Furthermore, we see no benefit to be obtained by remanding the case for the Appeal Board (now the Board of Review) to draft a lengthy, detailed opinion. Instead, we believe a remand would be contrary to the rights of the parties to a prompt adjudication of this case. The record presented to the Appeal Board and this Court fully supports the compensability conclusion reached by the Office of Judges, and application of W.Va. Code, 23-5-12 [2003] to the instant case would serve no purpose other than to further delay a final resolution and to waste administrative, judicial, and party resources.

        Finding no error in the manner used by the Appeal Board to reach its July 15, 2003 decision, we agree with the Division and conclude that the decision should be affirmed.

B. State ex rel. Charles Thompson v. Gregory A. Burton
 
 
        In this petition for a writ of prohibition, the claimant asserts that the Commissioner _ through the interpretation and application of S.B. 2013 by the Division _ exceeded his lawful authority by applying W.Va. Code, 23-4-6(e)(1) [2003] to his claim. The claimant argues that he is entitled to a writ of prohibition precluding the Commissioner from applying the 2003 version of the statute to his claim, and an order compelling the Commissioner to calculate his benefits using the 1999 variant of W.Va. Code, 23-4-6(e)(1). We disagree.

        W.Va. Code, 23-4-6(e)(1) applies to “all awards made on or after the effective date of the amendment and reenactment of this section during the year two thousand three[.]” The Division has interpreted this language to mean that the statute applies to any decision made by the Division on or after July 1, 2003, regarding the calculation of permanent, partial disability benefits. We give great deference to the Division's interpretation of the statute, see Syllabus Point 8, in part, State ex rel. ACF Industries, Inc. v. Viewig, supra, and cannot say beyond a reasonable doubt that such an interpretation offends constitutional due process protections. See Syllabus Point 1, State ex rel. Appalachian Power Co. v. Gainer, supra. The petitioner has further not established that the Legislature or Division acted in an arbitrary or irrational way. Verizon, 214 W.Va. at 121, 586 S.E.2d at 196. Although it can easily be argued that reducing the benefits paid to injured workers is not the best possible solution to the fund's financial woes, we believe the Legislature may do so when circumstances dictate:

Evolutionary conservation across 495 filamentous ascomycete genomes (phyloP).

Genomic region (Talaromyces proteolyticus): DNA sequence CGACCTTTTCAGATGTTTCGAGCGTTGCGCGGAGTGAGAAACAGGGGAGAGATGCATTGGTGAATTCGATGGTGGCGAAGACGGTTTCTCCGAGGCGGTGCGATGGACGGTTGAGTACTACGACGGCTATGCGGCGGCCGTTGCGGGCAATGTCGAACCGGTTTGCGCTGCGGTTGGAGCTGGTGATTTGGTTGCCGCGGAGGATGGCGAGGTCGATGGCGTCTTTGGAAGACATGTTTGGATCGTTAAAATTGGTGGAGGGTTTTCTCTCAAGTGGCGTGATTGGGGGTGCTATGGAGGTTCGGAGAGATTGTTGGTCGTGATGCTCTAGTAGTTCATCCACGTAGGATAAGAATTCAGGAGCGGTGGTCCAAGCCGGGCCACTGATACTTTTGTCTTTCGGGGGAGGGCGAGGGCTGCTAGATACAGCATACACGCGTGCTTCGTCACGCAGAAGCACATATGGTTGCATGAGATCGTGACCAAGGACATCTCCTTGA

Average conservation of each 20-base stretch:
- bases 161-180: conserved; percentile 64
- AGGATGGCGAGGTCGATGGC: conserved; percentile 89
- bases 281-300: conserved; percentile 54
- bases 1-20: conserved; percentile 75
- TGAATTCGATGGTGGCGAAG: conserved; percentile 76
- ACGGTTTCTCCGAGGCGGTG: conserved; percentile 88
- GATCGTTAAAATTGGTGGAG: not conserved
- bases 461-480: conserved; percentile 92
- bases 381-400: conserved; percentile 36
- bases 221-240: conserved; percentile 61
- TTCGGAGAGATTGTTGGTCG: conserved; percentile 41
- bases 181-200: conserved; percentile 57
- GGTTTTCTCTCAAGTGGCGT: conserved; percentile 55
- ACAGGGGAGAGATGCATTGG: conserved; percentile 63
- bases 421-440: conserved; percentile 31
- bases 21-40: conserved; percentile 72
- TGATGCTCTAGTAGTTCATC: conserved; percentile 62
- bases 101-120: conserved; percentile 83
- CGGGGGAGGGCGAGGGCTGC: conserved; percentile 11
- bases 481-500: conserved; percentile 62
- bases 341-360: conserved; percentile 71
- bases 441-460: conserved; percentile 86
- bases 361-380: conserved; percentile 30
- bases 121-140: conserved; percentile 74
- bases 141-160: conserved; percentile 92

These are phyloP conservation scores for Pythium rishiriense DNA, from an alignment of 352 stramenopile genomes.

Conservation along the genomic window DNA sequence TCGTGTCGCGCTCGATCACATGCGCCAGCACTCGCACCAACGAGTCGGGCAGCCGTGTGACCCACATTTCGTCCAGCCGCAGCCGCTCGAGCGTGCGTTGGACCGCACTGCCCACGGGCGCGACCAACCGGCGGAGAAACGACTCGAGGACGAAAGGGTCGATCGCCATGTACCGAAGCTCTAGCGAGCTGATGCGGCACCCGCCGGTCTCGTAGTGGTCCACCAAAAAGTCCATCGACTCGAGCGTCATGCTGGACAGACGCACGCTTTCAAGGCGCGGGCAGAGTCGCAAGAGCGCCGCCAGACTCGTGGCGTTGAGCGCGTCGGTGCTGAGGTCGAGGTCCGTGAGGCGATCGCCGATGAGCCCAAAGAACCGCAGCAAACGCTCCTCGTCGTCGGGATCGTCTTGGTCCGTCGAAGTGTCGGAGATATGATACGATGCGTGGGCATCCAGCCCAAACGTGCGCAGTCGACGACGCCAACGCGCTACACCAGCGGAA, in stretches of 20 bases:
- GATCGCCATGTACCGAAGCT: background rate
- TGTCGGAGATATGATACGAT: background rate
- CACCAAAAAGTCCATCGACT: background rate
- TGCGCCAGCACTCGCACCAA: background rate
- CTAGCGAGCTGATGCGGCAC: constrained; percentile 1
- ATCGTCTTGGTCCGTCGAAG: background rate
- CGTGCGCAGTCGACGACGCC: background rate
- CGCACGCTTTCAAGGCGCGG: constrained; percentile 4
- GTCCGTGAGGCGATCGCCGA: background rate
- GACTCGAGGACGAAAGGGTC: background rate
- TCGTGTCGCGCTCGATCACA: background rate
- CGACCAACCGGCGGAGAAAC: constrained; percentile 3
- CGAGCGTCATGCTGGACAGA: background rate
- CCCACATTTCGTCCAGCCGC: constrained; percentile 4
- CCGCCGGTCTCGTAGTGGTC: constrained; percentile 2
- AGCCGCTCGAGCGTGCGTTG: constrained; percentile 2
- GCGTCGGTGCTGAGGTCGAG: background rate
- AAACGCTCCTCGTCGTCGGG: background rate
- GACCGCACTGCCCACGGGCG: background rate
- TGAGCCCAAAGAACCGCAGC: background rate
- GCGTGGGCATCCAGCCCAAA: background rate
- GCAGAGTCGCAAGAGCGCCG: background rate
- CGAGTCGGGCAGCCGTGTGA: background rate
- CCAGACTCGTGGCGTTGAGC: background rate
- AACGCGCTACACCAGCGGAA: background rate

Though we may believe the legislature's actions are harsh or even cruel, or sound economic policy, its policy decisions, under our constitutional framework, are its own, subjecting it to the scrutiny of the electorate in whose hands the constitution vests the ultimate reviewing authority.

Blankenship v. Richardson, 196 W.Va. 726, 737, 474 S.E.2d 906, 917 (1996). See also State ex rel. Beirne v. Smith, 214 W.Va. 771, 591 S.E.2d 329 (2003).

        We cannot beyond a reasonable doubt find constitutional error in the Division's interpretation of W.Va. Code, 23-4-6(e)(1) [2003] in the instant case. We therefore agree with the Division and decline to issue a writ of prohibition.

C. State ex rel. Yoakum, et al. v. Burton